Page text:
Surprise medical bills are all too common for Oklahomans today. It is nearly impossible to know how much a medical service or procedure will cost beforehand. Oklahoma families are left in the dark until weeks or months later when the piles of different bills arrive from the surgeon, the anesthesiologist, the radiologist and the lab, filled with confusing medical coding.
Some insured patients are subject to additional exorbitant bills from “out-of-network” providers, even if their procedure was performed at an “in-network” facility.
According to the Kaiser Family Foundation, on average, 20% of emergency visits in Oklahoma resulted in at least one out-of-network charge in 2017. In some cases, after the pile of inflated bills arrive, select Oklahoma hospitals aggressively go after their former patients to collect payment.
According to Oklahoma Watch journalist Trevor Brown, 22,250 lawsuits were filed against patients by 27 Oklahoma hospitals from January 2016 to July 2019.
Saint Francis Health System, a Catholic nonprofit group with eight hospitals, filed 4,969 lawsuits against former patients from January 2016 to July 2019, the highest number of filings from any hospital system in the state.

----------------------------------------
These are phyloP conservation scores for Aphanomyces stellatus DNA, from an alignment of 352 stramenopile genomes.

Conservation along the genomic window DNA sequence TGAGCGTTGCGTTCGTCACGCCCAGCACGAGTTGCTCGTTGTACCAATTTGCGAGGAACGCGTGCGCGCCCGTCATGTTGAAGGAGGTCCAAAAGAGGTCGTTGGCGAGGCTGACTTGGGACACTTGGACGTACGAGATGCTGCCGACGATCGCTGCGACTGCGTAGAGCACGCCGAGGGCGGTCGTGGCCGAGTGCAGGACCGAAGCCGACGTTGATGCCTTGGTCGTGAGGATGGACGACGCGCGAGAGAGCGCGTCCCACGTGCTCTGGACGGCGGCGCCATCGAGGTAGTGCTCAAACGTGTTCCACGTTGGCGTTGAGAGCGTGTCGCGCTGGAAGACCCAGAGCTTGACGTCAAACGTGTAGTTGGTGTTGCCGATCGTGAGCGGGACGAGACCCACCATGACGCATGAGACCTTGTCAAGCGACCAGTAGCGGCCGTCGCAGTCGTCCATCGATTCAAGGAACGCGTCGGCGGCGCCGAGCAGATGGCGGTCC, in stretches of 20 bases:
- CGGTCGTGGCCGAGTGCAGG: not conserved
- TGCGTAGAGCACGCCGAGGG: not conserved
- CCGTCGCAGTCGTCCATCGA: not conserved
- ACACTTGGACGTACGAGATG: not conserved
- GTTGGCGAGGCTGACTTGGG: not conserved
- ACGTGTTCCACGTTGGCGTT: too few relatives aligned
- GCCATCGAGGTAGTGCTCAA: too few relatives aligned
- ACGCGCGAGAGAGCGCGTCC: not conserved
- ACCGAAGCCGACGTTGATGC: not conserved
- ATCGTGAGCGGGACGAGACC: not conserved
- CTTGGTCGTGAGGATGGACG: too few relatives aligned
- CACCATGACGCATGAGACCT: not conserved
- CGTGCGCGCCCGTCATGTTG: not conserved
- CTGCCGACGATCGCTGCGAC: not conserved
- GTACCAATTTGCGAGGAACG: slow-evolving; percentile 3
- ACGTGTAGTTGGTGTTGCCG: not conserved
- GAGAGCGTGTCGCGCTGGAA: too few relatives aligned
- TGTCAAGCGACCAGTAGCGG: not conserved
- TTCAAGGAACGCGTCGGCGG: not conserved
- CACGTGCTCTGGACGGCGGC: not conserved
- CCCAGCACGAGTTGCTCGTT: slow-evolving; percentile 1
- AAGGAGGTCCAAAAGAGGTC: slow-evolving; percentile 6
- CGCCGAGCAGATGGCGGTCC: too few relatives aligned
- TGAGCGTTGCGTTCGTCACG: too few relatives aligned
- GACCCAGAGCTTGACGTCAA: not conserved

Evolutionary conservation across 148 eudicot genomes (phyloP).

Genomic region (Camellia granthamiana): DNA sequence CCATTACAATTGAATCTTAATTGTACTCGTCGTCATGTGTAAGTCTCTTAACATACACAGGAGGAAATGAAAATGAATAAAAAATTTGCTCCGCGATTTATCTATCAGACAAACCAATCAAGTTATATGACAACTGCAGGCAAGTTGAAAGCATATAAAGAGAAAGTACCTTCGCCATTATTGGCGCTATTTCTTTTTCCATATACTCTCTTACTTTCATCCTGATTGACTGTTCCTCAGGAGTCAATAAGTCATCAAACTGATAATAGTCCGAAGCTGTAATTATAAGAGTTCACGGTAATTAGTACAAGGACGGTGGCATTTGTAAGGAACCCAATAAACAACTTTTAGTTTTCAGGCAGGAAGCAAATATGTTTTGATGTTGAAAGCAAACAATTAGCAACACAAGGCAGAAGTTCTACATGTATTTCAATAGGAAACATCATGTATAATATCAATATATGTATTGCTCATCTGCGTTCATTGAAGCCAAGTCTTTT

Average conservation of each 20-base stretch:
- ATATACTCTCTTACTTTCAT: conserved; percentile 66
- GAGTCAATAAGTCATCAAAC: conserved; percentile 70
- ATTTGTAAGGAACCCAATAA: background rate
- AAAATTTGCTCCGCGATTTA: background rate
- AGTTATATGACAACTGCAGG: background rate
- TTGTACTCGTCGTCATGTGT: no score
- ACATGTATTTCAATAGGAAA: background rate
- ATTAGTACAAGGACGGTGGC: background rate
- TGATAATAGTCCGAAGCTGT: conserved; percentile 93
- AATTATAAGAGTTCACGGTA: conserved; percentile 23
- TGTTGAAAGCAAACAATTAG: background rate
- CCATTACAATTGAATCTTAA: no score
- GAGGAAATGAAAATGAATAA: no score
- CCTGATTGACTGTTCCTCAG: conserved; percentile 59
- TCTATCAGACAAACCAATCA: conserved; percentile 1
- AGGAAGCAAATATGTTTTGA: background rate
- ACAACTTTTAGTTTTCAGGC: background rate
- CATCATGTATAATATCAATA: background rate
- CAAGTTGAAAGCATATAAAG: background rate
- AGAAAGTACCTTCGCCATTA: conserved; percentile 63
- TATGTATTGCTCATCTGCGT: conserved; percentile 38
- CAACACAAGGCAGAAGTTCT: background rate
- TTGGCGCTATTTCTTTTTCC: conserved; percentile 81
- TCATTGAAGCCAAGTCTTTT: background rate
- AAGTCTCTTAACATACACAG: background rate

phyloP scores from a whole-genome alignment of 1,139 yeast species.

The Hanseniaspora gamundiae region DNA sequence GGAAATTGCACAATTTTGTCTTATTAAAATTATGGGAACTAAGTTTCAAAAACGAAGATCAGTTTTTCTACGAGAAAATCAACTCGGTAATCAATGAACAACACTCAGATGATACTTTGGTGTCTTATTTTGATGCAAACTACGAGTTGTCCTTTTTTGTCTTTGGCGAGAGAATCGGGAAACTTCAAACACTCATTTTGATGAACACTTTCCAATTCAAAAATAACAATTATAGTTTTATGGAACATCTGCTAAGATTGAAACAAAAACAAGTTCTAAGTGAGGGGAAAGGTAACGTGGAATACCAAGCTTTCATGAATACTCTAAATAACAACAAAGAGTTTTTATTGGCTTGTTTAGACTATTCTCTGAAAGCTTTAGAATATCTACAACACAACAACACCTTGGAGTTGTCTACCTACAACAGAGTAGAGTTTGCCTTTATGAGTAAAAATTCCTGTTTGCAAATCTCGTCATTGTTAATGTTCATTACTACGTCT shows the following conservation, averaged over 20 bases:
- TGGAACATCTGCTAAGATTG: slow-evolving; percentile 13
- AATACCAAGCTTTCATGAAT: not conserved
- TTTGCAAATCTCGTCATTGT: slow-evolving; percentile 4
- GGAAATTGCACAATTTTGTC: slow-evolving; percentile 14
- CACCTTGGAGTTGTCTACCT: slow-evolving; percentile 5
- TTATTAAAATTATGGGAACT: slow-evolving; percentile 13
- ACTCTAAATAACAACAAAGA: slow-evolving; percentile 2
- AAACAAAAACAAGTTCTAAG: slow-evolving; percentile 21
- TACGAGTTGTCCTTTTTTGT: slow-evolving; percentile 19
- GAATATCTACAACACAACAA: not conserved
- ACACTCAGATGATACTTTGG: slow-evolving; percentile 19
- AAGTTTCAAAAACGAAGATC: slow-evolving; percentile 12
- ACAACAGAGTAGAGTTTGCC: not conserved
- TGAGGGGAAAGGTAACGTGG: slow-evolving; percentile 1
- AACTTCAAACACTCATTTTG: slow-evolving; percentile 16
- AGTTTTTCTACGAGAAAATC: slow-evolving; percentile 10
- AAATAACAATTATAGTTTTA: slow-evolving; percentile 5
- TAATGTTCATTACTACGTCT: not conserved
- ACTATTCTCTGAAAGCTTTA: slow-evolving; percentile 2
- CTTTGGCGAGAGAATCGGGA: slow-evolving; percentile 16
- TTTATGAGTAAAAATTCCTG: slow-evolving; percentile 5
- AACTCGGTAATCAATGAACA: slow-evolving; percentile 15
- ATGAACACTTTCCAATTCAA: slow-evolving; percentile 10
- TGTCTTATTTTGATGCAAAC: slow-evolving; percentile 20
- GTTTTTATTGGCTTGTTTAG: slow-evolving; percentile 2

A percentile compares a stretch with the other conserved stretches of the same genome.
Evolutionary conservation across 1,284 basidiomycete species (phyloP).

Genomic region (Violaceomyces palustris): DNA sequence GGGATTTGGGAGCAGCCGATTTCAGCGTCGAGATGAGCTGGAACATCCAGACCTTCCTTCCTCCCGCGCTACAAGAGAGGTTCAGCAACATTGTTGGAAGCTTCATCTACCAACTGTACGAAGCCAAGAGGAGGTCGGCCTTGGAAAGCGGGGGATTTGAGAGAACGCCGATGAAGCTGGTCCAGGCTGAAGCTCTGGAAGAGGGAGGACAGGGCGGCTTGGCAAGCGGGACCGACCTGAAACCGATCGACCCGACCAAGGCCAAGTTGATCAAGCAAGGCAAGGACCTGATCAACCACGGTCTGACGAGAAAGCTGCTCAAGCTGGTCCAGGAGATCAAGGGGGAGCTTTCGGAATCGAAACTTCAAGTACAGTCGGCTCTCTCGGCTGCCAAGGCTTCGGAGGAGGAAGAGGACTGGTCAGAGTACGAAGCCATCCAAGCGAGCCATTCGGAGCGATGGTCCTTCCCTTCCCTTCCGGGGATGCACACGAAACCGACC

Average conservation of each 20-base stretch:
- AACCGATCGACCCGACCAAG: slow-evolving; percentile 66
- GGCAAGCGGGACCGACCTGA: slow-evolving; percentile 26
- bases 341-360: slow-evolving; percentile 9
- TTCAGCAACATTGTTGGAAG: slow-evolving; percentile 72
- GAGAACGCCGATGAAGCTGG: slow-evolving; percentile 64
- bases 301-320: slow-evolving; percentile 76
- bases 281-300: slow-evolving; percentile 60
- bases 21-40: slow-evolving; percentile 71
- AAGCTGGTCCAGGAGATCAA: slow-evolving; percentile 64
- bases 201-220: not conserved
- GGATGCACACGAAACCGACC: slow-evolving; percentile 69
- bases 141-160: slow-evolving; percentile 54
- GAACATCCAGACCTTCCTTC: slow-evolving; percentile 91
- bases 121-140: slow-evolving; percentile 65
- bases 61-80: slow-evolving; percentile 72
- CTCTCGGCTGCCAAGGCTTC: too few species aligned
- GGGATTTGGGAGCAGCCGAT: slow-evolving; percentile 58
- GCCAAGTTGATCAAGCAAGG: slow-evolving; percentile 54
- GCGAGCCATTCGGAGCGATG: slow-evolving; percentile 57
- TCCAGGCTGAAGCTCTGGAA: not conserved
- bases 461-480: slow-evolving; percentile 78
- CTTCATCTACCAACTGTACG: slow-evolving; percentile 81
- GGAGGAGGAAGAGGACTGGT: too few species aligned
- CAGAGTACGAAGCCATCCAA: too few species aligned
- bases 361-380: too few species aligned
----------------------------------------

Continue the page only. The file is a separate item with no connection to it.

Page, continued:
“Court filings show the hospital system filed 27 lawsuits a week on average. And in at least a half-dozen cases, Saint Francis sued and garnished wages from its own employees,” Brown reported.
As health care prices continue to rise, families cannot afford to be in the dark anymore. That is why OCPA supports Senate Bill 548. This proposed legislation will protect patients and encourage true price transparency by requiring medical providers to give patients a reliable cost estimate before services are rendered; if they do not oblige, the facility cannot seek payment through collections or garnish the patient’s wages.
Senate Bill 548 will ensure patients will not be caught off-guard with a surprise bill for medical services and procedures. This legislation provides an extra layer of protection for patients as they try to navigate the confusing world of medical billing.
Nearly every profession, from plumbing to legal services, provides price estimates to customers in advance. Why shouldn’t medical providers do the same?
Unleashing the free market and promoting price transparency is the only way to stop surprise medical billing, reduce costs, and fix America’s broken health care system.
Finley currently serves as a policy research fellow for OCPA with a focus on health care and welfare policy.